In may 2015 we visited 10 German cities, talked to 16 stakeholders and drove 2237 km in only 5 days. This speed-trip to the German Midfield learned us what the combination of political consistency, social innovation and initiatives by architects can bring to the housing assignment.
Germany is the most aged country in Europe; 20,6 % of the population is over 65. Intergenerational solidarity is the leading theme of the German policy. On a national level Germany is supporting the development of Mehrgenerationshauser, community buildings in which activities are organized that facilitate the interaction and thereby solidarity between different generations. When families live spread out all over the country, the neighborhood should work as a new ‘family’-network that helps to be self-supporting in a society that can no longer organize every form of aid top down. This principle is also translated in new housing concepts.
We have visited several of these ‘Mehrgenerations’ housingprojects. Karmeliterkloster in Bonn is a very sympathetic project in which families live together with older people and form a small community behind the walls of an old convent. The size of this project, 70 housing units, guarantees a balance between collectiveness and privacy. In Pöstenhof in Lemgo, a smaller project with 34 units, the collectiveness is emphasized through the organization of access. This project is open to the neighborhood and integrates daycare for elderly who still live at home. Both examples have waiting lists, and prove that mixing generations could be an interesting solution for an aging society, when organized well.
Housing in shrinking & growing Towns
Germany has been dealing with shrinking towns for more than ten years and has developed consistent strategies for transformation of existing buildings and areas. At the same time Germany has so called ‘Schwarmstädter’, cities that grow strongly.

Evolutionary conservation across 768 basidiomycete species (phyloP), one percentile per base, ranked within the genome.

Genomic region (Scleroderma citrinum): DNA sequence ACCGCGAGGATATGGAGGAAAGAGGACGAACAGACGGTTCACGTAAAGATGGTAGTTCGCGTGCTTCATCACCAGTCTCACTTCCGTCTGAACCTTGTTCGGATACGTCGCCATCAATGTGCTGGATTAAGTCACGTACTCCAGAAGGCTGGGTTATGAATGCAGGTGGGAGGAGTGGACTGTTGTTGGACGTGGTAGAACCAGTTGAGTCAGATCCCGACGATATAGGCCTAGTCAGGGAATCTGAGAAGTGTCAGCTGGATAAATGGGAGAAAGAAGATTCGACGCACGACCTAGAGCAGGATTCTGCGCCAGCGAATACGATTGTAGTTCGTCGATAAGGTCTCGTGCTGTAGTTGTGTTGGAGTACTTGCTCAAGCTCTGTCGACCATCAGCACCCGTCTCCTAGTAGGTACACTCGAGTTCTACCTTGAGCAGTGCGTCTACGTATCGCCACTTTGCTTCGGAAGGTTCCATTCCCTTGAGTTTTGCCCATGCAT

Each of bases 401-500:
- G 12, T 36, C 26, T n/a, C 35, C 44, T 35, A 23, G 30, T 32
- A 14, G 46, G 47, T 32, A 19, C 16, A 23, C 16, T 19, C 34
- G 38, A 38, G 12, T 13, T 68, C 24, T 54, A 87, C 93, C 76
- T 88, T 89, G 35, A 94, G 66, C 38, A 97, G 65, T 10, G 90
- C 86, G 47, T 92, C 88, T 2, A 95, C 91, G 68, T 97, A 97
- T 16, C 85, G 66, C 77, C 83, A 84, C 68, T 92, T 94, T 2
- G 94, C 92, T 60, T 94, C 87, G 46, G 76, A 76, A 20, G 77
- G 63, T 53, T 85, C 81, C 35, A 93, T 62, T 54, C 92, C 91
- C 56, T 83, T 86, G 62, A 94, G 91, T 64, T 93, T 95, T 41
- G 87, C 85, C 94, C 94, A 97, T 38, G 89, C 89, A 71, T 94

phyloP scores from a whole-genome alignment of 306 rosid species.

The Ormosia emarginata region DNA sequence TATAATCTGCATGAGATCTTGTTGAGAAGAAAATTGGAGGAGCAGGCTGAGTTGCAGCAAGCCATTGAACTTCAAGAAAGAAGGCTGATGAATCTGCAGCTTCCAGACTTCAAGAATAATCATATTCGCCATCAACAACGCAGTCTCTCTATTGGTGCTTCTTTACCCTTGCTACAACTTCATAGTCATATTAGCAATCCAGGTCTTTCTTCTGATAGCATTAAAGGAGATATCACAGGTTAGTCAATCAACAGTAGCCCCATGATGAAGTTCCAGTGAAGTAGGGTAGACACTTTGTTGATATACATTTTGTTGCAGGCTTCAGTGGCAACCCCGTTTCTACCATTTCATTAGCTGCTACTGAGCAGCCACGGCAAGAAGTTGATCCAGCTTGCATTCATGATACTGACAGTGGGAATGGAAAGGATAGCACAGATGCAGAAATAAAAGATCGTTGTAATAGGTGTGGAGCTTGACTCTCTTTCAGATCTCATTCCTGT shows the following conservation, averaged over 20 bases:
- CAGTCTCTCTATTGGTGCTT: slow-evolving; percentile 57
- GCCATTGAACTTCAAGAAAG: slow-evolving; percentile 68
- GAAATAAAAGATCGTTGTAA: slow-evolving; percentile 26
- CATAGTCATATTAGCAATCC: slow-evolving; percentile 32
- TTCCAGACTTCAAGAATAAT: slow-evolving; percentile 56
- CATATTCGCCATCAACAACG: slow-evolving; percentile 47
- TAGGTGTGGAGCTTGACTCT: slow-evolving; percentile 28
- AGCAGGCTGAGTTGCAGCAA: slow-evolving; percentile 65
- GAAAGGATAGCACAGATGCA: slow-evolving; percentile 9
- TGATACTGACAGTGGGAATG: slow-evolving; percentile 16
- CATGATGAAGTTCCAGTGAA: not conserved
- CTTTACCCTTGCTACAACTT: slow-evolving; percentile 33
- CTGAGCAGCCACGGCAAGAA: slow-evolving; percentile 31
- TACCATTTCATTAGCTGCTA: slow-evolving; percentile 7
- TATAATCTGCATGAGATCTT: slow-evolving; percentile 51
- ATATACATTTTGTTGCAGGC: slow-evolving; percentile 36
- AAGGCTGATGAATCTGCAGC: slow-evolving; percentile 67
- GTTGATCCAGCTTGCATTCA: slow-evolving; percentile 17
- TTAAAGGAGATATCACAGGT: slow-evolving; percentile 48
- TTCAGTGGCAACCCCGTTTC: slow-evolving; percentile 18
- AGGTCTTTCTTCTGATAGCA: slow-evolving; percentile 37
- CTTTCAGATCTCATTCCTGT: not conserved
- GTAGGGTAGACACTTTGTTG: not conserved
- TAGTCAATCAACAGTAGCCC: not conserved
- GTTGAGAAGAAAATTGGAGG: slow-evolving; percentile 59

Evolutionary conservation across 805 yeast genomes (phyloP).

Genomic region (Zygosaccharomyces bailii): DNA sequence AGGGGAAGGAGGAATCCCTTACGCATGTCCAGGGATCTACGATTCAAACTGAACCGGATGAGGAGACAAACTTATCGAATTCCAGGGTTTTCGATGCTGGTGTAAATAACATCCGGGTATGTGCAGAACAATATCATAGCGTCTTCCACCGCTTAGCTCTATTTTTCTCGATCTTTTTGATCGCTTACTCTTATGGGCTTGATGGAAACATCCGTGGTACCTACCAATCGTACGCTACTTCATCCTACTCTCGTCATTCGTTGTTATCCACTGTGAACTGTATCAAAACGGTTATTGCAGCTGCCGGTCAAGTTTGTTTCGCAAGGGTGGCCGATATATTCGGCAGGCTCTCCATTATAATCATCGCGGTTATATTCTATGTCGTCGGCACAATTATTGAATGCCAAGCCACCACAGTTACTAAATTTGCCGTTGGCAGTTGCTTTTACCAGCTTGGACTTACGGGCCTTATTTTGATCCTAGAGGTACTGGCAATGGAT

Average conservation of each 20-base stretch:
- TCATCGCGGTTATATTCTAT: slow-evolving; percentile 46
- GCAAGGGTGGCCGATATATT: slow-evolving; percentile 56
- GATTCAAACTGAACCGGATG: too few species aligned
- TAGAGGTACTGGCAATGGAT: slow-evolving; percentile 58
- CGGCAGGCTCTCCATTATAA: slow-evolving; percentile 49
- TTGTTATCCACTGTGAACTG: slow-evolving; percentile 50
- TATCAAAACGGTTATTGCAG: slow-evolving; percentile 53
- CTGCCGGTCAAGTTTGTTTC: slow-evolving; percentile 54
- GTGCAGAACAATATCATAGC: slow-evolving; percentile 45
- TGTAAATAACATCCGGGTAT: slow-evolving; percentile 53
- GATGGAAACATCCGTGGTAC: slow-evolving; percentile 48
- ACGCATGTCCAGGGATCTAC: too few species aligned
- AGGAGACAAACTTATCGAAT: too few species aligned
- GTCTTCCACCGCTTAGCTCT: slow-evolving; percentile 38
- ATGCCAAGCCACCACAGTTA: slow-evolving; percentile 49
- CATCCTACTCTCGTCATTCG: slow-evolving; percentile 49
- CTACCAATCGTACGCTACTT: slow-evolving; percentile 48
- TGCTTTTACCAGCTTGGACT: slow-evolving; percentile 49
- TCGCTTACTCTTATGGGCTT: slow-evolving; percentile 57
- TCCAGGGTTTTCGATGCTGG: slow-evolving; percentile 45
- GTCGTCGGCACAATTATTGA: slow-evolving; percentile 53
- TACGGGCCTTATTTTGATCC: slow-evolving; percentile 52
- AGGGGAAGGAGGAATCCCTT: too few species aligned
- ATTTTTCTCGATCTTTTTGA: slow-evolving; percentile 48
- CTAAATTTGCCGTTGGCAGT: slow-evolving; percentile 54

We have visited both sides of Germany. Freiburg and Tübingen are two small university cities in the South that attract a lot of young people. These cities are growing fast. Freiburg chooses to densify the city in the existing housing areas. The city struggles with developers to build delicate solutions and getting public support for these developments.. Tübingen, also a citiy that densifies, chooses to buy land and sell plots to baugruppen. Tübingen uses a consistent strategy for development that guarantees public support and that leaves room for new insights. This consistency in combination with a process of learning from mistakes leads to very consistent and coherent neighbourhoods.
On the other side of Germany we have visited Halle and Leinefelde, two former DDR towns with big plattenbau neighborhoods. The population of Halle Neustadt has shrunk with 50% since the ‘90’s. The city of Halle lost 80.000 inhabitants after the reunion. Most part of this loss is subscribed to Halle Neustad. The measurements undertaken by the city aim for renovation and demolition of the existing housing stock. During the recent years 13.500 dwellings have been demolished. Leinefelde has also demolished large amounts of buildings in a very short period of time. The remaining stock is being renovated as far as the exterior is concerned; behind the fresh new stucced facades the old plattenbau plans without elevators remain. The city of Leinefelde has followed a very consistent top down policy but didn’t leave much room for new insights or bottom up initiatives. Whereas these insights are needed for sustainable urban development both in terms of growth and shrinkage.